And once baseball season begins, Cubans will watch highlights by Aroldis Chapman, Yoenis Cespedes and other Cuban stars whose names disappeared from official media after their defection, even as fans continue to pass news of their exploits in Major League Baseball by word of mouth.
‘‘Telesur is something completely novel for us,’’ said Felipa Martinez, a 68-year-old retired government office worker. ‘‘What’s also valuable is that you can stay current on international events.’’
As with the recent law making it easier for Cubans to travel abroad, the government apparently is betting that familiarity with the outside world won’t make people pushier about demanding political change or material goods.
‘‘Putting Telesur (on air) is a challenge that the government has accepted,’’ analyst and former Cuban diplomat Carlos Alzugaray told The Associated Press in Havana.
Telesur broadcasts every day in Cuba from 8 a.m. to 4 p.m. and again from 8 p.m. until it goes dark sometime after midnight. Cuba has carried the channel before, but only for two hours a day and with a delay that presumably let it avoid any objectionable content.
It’s practically the only media available to most Cubans that’s not filtered through the government. All newspapers and airwaves are state-controlled and carry the same dry content. Internet access is not widely available in Cuba, and foreign magazines and newspapers are nonexistent. U.S. government-funded Radio Marti and TV Marti broadcasts beamed at the island are mostly jammed by Cuba, and reception is spotty at best.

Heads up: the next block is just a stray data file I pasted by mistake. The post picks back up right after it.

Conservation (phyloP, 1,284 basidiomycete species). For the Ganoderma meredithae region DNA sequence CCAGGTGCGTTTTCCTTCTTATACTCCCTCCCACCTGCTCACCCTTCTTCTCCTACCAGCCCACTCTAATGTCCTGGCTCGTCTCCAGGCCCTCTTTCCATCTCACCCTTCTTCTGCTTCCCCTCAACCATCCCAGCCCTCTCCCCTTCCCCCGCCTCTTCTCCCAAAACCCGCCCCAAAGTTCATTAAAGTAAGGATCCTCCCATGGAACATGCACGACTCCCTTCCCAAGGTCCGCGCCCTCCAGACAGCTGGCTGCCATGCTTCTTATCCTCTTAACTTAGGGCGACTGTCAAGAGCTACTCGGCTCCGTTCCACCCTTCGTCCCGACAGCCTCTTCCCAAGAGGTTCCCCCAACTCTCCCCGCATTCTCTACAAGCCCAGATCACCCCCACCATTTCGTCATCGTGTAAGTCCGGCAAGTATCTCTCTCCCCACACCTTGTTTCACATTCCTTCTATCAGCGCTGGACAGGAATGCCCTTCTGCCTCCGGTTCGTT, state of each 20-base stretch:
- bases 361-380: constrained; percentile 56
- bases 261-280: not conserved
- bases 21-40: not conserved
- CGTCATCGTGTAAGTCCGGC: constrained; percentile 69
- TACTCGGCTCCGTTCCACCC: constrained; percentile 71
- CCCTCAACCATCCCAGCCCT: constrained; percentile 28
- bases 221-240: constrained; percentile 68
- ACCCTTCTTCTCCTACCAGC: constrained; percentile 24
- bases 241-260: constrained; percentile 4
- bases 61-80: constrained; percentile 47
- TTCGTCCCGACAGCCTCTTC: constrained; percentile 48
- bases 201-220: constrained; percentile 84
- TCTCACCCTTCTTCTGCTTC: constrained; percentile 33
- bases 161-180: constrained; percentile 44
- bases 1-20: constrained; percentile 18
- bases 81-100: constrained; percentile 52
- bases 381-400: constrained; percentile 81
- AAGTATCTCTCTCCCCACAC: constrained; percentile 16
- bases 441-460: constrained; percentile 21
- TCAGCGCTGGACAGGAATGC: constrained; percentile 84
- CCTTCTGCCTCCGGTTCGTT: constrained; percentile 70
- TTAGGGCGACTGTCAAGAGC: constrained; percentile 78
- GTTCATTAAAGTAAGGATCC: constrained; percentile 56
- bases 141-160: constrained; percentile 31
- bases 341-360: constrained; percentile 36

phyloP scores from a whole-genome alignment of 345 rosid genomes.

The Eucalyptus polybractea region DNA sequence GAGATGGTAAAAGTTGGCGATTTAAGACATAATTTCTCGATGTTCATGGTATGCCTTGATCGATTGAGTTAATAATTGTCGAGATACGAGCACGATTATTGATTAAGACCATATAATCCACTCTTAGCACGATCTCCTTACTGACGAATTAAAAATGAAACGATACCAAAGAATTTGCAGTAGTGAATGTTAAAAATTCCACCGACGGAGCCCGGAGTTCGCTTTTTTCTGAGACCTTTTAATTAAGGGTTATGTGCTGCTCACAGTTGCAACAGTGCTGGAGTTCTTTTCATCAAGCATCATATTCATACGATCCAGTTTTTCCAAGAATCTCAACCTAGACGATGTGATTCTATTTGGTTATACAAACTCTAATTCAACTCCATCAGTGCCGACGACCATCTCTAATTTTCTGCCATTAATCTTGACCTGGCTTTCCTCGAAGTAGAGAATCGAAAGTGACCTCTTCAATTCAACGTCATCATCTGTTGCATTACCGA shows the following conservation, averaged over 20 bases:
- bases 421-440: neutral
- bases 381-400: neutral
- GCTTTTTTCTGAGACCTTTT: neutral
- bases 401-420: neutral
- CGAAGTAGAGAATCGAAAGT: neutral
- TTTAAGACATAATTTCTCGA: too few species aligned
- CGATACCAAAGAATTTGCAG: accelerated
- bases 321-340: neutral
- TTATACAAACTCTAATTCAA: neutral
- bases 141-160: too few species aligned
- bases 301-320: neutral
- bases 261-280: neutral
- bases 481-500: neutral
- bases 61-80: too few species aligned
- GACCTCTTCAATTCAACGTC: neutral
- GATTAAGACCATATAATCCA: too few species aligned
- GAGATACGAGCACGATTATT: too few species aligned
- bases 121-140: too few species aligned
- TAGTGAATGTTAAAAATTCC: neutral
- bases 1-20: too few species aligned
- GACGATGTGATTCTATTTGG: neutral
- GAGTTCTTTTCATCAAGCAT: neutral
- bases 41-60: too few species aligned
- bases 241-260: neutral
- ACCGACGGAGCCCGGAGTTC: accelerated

Some Cubans have had some increasing access to outside media in recent years. Hundreds of camouflaged, illegal dishes on rooftops capture satellite channels from Florida. Workers at hotels and foreign businesses can glimpse a cable service that offers foreign programming in Spanish, English, a handful of other European tongues and even Chinese.
Purveyors of pirated DVDs with the latest Hollywood movies and seasons of ‘‘CSI’’ are not only tolerated but licensed and regulated. Reruns of ‘‘Desperate Housewives’’ have become a mainstay on the open airwaves.
President Raul Castro has urged Cuban journalists to elevate the quality and creativity of their reporting, though there have been few examples of any newfound independence as yet.
Alzugaray, the former diplomat, said Telesur could provide an example for local reporters and their Communist Party-conscious bosses and help them shed the long-held mentality that it’s risky to be too inquisitive.
‘‘It’s a different model of journalism, a model that many of us are demanding from Cuban journalism,’’ he said. ‘‘It’s a way of saying, ‘Well, we can have revolutionary politics and still have discussion and diversity.'’’
Andrea Rodriguez on Twitter: www.twitter.com/ARodriguezAP